That said, I wonder if librarians’ rigid insistence on defining a research question before you search for information might have had more to do with the ACRL Standards and how they affected how we teach information literacy. Since the article was published in 2010, the Standards were still very much in place and according to the Standards, the first step in the research process (after identifying a gap in knowledge, presumably) is to “determine the extent of information needed.” The first step! The first performance indicator for this Standard, by the way, is to define and articulate the need for information. Part of which is to formulate a research question and/or a thesis statement.

As a first step!

To be fair, the outcomes associated with this performance indicator do allow for some exploratory behavior on the road to articulating your thesis statement but there’s still an assumption that this exploratory behavior takes place before you get down to the business of actually searching for information in any serious way.

Maybe I’m biased, but this is not how research actually works, especially outside of academic contexts. You don’t start searching for information about something because you have a clear, defined research question in mind. You start searching because you’re curious about something. And maybe because someone told you to, if you’re doing the research as part of a job or course assignment.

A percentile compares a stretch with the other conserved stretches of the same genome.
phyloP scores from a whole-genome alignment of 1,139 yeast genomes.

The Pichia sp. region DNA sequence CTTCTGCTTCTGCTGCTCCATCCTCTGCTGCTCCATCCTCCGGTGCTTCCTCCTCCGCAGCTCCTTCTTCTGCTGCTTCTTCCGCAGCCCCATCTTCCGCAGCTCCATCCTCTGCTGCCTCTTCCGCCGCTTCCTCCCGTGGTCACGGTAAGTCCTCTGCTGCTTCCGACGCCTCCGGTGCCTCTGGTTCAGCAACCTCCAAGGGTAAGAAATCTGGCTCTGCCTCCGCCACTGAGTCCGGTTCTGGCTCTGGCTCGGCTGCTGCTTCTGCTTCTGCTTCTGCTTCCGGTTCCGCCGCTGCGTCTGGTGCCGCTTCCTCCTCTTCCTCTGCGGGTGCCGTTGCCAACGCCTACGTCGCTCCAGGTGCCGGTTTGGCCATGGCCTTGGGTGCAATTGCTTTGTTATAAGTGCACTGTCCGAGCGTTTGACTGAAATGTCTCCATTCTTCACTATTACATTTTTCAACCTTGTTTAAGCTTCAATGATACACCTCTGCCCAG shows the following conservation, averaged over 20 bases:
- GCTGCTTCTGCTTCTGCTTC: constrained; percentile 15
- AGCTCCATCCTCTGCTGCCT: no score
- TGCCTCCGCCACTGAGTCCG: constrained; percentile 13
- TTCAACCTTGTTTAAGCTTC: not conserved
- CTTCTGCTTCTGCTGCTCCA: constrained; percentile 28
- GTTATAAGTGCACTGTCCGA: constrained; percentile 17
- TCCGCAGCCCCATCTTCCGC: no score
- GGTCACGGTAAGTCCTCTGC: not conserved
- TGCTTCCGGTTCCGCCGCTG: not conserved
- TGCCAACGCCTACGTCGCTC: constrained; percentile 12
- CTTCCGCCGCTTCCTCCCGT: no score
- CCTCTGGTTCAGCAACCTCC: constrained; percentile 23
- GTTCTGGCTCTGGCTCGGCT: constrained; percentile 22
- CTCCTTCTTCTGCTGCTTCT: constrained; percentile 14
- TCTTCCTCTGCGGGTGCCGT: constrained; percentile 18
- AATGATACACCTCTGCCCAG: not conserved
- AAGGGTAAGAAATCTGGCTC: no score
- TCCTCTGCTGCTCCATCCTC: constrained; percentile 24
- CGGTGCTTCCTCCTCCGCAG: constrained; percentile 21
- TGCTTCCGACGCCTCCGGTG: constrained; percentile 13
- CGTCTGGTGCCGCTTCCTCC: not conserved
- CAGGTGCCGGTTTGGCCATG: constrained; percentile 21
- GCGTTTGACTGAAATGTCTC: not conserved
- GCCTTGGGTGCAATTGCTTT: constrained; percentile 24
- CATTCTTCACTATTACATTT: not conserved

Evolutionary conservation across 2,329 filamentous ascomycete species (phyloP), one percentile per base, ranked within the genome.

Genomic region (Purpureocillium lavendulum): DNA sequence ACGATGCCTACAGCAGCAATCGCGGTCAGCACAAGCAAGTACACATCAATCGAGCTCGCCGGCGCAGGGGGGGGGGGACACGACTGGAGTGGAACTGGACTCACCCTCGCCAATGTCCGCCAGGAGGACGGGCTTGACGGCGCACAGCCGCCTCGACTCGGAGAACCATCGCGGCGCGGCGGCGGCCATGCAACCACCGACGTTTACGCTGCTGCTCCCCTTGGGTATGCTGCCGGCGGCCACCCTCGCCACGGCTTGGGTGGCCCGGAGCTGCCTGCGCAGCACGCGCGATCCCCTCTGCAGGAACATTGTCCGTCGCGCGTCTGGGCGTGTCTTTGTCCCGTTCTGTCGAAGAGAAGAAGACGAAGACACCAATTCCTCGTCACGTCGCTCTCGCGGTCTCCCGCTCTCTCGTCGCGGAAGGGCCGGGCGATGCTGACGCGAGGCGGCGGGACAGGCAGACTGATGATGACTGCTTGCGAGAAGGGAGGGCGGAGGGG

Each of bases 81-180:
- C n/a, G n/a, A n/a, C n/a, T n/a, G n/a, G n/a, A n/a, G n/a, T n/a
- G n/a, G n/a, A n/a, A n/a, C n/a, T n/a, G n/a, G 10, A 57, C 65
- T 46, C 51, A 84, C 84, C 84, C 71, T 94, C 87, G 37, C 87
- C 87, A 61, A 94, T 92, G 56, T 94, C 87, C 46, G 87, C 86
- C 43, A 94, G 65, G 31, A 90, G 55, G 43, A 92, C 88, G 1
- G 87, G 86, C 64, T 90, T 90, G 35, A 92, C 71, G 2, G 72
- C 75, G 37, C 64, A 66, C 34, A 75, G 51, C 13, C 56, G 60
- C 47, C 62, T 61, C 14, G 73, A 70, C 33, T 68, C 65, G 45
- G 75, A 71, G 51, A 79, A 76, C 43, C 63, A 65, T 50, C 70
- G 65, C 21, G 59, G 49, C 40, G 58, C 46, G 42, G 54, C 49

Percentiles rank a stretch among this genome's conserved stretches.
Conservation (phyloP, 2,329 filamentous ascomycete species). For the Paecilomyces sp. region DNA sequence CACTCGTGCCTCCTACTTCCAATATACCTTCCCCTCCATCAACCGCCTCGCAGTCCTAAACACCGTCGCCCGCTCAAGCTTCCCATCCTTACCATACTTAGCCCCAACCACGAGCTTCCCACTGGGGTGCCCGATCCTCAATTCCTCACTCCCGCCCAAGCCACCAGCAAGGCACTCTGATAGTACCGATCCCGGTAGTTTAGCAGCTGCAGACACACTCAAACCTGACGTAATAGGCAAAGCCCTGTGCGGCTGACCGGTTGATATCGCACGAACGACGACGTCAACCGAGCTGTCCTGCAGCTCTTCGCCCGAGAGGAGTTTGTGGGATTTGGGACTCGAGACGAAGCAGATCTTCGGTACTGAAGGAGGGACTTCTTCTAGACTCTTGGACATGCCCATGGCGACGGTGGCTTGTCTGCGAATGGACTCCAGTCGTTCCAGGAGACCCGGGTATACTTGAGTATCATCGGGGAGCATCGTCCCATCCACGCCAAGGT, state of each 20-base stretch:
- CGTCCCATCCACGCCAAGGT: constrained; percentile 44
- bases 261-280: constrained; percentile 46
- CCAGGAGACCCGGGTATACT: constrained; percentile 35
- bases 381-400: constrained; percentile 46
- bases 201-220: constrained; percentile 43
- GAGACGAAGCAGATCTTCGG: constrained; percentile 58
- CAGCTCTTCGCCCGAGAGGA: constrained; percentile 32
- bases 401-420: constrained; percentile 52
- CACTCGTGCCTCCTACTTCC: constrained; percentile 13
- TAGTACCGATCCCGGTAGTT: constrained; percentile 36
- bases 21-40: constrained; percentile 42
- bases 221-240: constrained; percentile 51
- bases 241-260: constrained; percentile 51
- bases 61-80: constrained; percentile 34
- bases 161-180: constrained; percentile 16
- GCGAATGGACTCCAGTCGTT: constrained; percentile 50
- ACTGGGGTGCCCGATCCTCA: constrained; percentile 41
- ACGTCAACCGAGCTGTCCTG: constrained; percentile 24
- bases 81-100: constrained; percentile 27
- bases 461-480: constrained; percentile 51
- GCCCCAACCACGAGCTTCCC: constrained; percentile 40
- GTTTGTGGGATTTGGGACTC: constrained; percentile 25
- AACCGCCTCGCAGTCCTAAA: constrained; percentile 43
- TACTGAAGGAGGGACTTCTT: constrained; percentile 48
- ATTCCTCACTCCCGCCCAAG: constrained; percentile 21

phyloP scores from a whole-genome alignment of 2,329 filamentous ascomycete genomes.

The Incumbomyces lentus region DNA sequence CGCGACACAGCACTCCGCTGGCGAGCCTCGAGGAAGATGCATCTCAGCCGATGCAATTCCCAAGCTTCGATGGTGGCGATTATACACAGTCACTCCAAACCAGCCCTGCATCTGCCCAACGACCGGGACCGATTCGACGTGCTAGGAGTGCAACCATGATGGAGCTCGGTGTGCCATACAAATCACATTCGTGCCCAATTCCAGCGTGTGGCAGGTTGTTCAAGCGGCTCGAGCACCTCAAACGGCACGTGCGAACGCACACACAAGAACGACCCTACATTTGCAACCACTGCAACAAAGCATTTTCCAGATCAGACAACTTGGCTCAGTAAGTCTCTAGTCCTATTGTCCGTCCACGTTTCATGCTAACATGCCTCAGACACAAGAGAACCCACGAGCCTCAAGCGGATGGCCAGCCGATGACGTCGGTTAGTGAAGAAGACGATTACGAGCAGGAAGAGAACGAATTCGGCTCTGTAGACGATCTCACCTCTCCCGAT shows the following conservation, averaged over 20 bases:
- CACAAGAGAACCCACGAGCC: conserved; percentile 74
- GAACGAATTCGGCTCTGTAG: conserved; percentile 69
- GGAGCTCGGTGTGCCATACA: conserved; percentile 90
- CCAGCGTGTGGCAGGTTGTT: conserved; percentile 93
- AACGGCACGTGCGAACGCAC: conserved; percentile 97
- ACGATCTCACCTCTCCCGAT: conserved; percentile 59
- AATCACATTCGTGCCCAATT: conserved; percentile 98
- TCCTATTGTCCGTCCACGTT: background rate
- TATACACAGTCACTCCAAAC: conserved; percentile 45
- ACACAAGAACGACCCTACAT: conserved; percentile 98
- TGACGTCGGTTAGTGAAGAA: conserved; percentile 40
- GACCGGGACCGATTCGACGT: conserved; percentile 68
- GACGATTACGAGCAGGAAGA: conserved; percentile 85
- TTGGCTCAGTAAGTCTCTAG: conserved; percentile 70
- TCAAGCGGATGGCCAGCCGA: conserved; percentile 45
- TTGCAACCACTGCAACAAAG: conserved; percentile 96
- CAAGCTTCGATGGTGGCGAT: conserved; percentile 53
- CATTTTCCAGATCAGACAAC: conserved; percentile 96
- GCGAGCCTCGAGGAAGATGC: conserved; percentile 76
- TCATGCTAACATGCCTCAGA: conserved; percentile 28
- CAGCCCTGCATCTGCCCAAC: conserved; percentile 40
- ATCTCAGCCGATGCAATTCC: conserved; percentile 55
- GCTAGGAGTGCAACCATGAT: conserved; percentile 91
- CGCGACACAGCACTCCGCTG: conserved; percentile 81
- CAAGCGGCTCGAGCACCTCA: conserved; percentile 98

So I feel like the faculty members in the survey have a more realistic view of what the research process actually looks like in this respect. The librarians’ rigid insistence that you have to have a research question ready to go at the very start is…well, incredibly rigid. It doesn’t account for curiosity or how a person’s understanding of a topic can evolve as they seek information about it.

To be fair to the librarians, current instructional models for teaching information literacy and research are such that you don’t have a lot of room for nuance. If a course instructor is bringing their students to the library so they can learn how to search databases for information, then the only way that lesson is going to be useful is if students have some idea of what they’re searching the databases for. And what keywords to use. Requiring students to come in with a research question or at least a pretty well-defined topic is necessary for what we teach them as part of a typical session to be useful.

Which is another reason why one-shot sessions kind of suck as a way to teach students anything meaningful about information literacy or research. That’s not to say anything against those who teach primarily or exclusively in this format. It’s just the model we created for ourselves and one we’re stuck with unless and until we can advocate for something better.

And hopefully we’re finding ways to be more realistic and less rigid with our ideas about what research looks like. In my own recent one-shot teaching, I’ve had the opportunity to talk more with students about the role of curiosity in research and how to apply curiosity to academic research, which often comes with more restrictions. Teaching them how to explore their curiosity is, I think, a lot more meaningful than teaching them how to extract keywords from a research question.

Anyway. I don’t fully agree with the overall lesson that Nutefall and Ryder took from their study at the time they conducted it but I’m glad that this question about how librarians think about research versus non-librarians is one that they thought to ask and took the time to explore. I’m hoping to look into any work they (or anyone who cited them) might have done since 2010 to follow up on this work. Definitely a worthwhile topic.